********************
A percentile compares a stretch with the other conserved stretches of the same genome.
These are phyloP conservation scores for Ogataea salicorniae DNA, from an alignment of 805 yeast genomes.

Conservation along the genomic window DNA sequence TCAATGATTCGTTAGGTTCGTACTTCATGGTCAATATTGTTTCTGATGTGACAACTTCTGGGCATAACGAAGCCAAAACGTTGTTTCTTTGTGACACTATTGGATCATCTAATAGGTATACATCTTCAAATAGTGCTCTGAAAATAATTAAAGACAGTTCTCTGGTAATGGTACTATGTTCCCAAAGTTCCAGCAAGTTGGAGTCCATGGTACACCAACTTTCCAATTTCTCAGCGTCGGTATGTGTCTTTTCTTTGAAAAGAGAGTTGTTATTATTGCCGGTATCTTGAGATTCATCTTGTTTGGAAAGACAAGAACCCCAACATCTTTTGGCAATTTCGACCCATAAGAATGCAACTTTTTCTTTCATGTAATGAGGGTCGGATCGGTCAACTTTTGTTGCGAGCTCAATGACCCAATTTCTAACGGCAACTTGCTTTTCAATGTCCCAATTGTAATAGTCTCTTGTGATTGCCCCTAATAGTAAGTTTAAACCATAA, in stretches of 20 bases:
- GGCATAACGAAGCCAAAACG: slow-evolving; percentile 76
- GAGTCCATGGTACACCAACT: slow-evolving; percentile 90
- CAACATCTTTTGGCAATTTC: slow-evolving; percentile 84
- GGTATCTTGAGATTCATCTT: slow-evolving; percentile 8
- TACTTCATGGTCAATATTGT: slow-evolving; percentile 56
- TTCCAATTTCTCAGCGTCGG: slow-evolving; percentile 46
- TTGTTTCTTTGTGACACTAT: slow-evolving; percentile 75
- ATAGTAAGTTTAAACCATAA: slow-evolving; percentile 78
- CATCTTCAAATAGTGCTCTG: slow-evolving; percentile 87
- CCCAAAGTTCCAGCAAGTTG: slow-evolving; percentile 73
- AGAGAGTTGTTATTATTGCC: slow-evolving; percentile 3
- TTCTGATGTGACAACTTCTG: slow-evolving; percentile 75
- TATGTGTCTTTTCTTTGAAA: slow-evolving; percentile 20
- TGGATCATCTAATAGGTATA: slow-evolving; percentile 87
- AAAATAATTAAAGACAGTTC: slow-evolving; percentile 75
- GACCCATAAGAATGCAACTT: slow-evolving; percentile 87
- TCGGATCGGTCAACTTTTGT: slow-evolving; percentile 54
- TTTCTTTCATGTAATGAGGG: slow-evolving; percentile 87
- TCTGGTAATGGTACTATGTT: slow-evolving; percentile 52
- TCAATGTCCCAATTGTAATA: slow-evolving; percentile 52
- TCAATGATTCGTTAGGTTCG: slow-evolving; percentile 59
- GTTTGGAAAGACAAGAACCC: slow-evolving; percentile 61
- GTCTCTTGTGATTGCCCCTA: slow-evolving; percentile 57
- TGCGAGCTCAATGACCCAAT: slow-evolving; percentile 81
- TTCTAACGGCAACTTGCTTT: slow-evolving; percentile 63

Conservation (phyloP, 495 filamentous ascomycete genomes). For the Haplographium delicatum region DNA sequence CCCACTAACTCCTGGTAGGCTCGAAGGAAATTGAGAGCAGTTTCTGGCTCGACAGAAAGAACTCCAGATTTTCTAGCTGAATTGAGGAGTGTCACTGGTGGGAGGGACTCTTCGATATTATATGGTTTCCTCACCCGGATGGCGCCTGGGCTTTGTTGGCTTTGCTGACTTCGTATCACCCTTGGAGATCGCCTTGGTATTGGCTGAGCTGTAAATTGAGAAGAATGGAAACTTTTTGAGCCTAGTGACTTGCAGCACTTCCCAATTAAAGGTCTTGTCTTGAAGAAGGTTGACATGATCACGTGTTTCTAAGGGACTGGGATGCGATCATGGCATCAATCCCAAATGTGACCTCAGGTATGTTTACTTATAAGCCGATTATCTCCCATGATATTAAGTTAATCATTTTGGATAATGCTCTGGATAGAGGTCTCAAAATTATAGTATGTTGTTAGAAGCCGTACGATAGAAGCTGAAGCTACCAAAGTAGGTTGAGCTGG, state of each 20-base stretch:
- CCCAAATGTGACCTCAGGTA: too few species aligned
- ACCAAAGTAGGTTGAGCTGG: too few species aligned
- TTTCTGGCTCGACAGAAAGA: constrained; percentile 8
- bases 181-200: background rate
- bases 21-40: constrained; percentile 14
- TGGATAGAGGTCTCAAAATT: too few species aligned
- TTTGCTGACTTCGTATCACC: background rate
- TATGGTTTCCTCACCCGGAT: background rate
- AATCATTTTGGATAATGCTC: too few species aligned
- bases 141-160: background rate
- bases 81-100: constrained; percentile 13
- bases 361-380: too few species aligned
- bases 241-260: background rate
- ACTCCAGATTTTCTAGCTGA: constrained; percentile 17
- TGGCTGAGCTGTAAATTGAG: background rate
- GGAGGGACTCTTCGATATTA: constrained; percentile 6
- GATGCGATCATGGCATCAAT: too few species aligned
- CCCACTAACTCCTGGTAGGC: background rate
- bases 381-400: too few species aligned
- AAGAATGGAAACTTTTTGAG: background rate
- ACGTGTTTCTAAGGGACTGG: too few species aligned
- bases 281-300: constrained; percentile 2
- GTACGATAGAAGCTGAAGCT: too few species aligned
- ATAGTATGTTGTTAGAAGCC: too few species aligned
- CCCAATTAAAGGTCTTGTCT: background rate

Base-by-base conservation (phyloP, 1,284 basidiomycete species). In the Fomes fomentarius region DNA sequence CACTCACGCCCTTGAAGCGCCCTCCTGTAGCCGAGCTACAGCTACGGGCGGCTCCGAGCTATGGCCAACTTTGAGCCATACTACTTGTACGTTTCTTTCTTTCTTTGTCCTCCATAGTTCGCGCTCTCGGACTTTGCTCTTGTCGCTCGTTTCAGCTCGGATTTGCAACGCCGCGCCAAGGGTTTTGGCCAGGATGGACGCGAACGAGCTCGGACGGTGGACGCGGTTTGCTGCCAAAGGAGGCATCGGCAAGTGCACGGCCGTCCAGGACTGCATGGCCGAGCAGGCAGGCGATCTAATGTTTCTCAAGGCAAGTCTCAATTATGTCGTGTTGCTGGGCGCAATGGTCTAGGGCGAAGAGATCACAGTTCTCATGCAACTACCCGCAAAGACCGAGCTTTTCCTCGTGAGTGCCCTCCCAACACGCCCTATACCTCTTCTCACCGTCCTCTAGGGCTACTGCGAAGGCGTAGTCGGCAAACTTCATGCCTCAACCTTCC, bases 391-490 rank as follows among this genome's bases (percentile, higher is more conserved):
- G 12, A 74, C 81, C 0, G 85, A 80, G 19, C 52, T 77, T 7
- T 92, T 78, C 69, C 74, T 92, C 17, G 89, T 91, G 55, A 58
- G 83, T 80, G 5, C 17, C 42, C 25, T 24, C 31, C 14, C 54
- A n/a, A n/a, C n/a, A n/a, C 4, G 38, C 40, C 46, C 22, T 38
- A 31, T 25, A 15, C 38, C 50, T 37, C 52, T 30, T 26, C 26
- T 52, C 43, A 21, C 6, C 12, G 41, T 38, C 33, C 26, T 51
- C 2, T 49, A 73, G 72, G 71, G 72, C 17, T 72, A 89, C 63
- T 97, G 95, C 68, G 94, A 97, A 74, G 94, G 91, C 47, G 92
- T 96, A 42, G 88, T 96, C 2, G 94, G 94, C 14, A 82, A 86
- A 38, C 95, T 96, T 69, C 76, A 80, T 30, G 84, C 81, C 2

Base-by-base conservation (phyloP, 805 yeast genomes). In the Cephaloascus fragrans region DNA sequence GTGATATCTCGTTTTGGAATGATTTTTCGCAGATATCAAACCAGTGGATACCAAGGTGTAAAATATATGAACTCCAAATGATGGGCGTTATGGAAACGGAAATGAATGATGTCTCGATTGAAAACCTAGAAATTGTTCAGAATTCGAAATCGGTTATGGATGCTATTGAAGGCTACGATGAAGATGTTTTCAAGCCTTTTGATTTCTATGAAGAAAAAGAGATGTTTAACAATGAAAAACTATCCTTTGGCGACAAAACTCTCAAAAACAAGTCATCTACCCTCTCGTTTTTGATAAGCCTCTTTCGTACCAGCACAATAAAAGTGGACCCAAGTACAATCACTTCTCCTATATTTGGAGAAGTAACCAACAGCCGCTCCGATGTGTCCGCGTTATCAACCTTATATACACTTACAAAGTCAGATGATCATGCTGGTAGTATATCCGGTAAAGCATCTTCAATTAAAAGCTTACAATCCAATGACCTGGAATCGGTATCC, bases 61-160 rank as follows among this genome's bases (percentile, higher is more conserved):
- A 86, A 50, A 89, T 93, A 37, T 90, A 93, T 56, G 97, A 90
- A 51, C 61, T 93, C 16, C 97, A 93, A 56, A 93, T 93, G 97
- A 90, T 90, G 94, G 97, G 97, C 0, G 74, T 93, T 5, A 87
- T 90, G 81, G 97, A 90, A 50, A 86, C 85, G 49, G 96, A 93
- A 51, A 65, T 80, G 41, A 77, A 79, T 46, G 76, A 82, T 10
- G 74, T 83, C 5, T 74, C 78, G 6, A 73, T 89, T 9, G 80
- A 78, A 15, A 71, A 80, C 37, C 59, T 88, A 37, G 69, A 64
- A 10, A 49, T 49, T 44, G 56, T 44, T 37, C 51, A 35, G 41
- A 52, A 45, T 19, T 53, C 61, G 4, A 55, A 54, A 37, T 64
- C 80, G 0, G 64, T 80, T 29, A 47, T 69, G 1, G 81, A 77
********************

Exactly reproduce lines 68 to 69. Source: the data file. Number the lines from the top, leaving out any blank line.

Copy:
- A 51, C 61, T 93, C 16, C 97, A 93, A 56, A 93, T 93, G 97
- A 90, T 90, G 94, G 97, G 97, C 0, G 74, T 93, T 5, A 87